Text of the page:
This copy was produced by placing a sheet of carbon paper and a second sheet behind the original as it was written by hand. Eleven lines of p. 2 are illegible because of slippage between the carbon and sheets, resulting in a displaced double image.

[top right corner, stamped: "1"]

Sehr geehrter Herr Direktor! 1

Seinerzeit, vor etwa 1½ Monaten, haben Sie mir bei meinem Besuch in Ihrem Bureau freundliche Mitteilung von dem relativ günstigen Stand der von Ihnen noch im Dezember 1908 gegenüber Direktor Hertzka angeregten Herausgabe des II Bandes des „W. Klv.“ gemacht. 2 Sie wissen, mit wie viel Freude ich Ihrem Vorschlag entgegenkam u. wie ich ihn auch durch die Herausgabe der 5 letzten Sonaten (die von Bülow’s Manirirtheiten endgültig befreit werden sollten) zu ergänzen dachte. 3

Sie machten mir damals auch bekannt, daß in eben dieser Sache auch der H. Präsident mich zu sprechen wünsche. Der guten Sitte folgend, überließ ich Ihnen u. dem H. Präsidenten, mir Tag u. Stunde zu bestimmen. 4 Doch habe ich seither [?keinerlei] Nachricht darüber [?erreichen] können, nicht [übe]r meine [?muendlichen], nicht über die schrift- {2} lichen [?Wege].

[There follow eleven indecipherable lines.]


Mit [indecipherable word] Hochachtung
Ihr ergebener
[signed:] H Schenker
30. Mai 1911

© Transcription Martin Eybl, 2016

[top right corner, stamped: "1"]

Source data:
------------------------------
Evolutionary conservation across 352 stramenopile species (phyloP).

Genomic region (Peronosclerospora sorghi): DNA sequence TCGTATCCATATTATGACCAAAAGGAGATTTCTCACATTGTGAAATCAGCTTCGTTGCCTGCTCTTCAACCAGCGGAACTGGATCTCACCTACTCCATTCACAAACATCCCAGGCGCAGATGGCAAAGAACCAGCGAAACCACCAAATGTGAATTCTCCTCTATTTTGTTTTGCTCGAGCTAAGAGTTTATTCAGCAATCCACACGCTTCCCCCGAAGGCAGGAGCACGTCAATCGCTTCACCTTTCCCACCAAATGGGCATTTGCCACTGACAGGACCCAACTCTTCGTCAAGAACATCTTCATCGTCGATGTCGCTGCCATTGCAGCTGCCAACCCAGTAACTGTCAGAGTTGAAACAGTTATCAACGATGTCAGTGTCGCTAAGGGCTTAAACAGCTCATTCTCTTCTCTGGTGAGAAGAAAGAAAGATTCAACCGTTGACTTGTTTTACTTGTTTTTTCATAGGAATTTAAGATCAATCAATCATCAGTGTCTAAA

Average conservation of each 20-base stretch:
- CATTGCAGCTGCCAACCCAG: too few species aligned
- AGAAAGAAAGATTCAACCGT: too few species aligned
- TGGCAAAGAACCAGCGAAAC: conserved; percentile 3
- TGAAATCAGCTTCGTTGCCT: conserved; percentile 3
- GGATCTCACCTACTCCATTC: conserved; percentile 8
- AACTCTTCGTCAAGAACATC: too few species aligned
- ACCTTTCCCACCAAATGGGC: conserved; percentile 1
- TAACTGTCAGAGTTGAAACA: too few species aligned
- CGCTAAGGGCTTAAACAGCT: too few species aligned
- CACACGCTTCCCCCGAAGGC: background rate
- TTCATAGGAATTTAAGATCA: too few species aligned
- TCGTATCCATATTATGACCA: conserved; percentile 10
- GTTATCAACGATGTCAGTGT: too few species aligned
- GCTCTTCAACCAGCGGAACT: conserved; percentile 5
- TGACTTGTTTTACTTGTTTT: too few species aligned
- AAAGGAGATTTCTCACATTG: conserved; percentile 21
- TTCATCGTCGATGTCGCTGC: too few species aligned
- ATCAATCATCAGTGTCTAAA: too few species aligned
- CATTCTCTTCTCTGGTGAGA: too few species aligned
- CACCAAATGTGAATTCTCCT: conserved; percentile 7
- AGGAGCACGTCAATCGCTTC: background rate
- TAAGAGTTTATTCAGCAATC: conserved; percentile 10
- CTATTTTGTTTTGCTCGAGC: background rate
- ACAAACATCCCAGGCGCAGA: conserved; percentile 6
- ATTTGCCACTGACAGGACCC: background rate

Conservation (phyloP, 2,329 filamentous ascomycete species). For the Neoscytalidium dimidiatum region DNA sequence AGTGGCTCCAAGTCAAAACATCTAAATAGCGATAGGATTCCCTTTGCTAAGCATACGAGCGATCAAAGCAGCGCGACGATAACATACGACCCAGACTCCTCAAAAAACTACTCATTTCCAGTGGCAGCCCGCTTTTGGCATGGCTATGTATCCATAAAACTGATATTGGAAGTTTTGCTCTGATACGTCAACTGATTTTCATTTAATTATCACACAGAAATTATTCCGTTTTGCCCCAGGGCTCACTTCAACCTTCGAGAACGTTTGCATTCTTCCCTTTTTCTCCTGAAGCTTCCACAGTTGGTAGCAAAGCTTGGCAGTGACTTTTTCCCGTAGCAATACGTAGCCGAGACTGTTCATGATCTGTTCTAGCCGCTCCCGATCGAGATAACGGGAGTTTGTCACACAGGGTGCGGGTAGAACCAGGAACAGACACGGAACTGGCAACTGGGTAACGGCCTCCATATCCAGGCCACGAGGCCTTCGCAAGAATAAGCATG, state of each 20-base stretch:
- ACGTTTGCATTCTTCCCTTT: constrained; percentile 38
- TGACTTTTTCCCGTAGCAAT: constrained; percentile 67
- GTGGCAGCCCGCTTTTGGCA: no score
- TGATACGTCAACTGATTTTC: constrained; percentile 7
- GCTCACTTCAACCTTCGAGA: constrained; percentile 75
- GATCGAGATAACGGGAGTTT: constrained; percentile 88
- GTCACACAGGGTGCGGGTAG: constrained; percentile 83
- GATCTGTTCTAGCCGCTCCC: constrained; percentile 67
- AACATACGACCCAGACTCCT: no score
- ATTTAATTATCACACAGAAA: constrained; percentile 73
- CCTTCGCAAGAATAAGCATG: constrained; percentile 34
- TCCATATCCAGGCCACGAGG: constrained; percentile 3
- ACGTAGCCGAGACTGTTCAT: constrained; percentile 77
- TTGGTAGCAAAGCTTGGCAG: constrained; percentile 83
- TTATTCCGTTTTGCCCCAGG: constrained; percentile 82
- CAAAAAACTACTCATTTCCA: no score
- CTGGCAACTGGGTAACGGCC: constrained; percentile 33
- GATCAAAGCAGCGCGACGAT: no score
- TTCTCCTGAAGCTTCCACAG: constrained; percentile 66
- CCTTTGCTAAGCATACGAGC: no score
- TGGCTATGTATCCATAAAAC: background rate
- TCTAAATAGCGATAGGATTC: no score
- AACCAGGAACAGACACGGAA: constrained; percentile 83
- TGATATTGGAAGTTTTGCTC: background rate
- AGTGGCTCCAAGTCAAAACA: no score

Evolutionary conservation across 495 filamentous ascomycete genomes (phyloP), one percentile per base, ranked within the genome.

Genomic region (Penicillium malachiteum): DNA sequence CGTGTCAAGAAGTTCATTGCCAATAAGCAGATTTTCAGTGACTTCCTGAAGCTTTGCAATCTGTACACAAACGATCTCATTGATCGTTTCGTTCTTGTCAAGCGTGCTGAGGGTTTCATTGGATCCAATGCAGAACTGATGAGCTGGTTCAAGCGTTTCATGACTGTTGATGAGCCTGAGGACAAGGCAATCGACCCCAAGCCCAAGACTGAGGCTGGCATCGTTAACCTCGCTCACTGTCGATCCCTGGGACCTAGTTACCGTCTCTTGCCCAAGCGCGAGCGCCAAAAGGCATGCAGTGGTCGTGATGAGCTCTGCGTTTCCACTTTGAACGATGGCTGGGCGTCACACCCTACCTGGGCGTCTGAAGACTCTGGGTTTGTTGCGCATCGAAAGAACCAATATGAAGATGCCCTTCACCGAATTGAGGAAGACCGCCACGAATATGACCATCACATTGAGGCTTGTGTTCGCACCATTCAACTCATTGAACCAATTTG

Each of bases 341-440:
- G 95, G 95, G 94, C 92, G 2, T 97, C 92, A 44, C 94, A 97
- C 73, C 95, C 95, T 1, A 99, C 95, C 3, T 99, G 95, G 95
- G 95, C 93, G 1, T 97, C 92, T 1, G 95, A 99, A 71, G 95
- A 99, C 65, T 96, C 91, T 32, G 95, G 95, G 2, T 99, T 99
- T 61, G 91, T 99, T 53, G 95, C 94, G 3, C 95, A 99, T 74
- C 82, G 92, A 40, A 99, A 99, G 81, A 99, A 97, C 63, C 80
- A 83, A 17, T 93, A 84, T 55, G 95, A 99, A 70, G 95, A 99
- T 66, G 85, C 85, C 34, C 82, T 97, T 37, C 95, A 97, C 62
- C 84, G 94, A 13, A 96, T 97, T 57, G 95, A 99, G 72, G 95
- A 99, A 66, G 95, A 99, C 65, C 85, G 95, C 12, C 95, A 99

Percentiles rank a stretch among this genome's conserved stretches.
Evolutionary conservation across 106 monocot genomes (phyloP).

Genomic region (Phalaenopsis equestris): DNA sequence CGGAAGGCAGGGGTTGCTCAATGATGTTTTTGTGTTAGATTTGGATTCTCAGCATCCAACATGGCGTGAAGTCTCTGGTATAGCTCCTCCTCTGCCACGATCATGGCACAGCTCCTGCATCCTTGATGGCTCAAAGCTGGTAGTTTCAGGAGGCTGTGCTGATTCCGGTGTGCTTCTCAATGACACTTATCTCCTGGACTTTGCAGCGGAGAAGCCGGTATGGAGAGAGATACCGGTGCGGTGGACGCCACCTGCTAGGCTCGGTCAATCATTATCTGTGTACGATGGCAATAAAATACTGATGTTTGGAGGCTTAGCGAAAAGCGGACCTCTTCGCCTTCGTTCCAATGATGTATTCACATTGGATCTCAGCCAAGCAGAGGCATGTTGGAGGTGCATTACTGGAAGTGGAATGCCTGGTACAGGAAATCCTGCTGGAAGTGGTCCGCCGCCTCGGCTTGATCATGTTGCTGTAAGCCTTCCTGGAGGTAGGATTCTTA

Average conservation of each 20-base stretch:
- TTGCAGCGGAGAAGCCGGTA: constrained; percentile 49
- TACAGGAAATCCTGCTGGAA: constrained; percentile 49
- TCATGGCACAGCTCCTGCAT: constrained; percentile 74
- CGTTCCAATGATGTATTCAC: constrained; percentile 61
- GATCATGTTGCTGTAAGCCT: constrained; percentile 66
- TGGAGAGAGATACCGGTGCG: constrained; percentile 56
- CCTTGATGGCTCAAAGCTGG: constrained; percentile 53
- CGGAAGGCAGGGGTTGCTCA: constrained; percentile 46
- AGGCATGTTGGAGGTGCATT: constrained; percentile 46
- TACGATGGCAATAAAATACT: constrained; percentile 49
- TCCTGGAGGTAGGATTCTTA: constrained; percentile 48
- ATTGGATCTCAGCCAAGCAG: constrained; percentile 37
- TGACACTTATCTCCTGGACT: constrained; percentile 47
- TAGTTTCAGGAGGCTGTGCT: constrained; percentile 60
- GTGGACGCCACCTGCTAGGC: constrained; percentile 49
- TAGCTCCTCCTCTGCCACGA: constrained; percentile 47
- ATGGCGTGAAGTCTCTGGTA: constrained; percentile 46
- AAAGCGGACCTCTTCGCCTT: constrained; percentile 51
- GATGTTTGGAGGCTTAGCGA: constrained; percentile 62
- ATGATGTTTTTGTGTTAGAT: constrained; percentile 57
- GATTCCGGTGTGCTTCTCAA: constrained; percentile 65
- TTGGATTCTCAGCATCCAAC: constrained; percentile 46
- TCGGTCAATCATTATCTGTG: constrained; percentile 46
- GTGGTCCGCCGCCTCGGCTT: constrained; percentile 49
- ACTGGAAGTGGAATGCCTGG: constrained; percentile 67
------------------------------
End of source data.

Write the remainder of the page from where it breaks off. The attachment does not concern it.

Dear Director, 1

Some time ago ‒ maybe a month and a half ‒ when I visited you in your office, you gave me the pleasing information that the edition of the second volume of the Well-tempered Clavier , which you proposed to Director Hertzka as long ago as December 1908, was looked upon relatively favorably. 2 You know with what joy I welcomed your proposal, and how I had in mind to complement it with the edition of the Last Five Sonatas (which would at long last be liberated from the mannerisms of Bülow). 3

On that occasion you also informed me that the President wished to speak to me about this same matter. Observing correct practice, I left it to you and the President to specify to me the day and time. 4 But since then, I have been unable to [?elicit] any information [?whatsoever] from either my [?spoken] or my written {2} [?approaches].

[There follow eleven indecipherable lines.]


With [indecipherable word] regards,
Your devoted
[signed:] H. Schenker
May 30, 1911

© Translation Ian Bent, 2016

[top right corner, stamped: "1"]

Sehr geehrter Herr Direktor! 1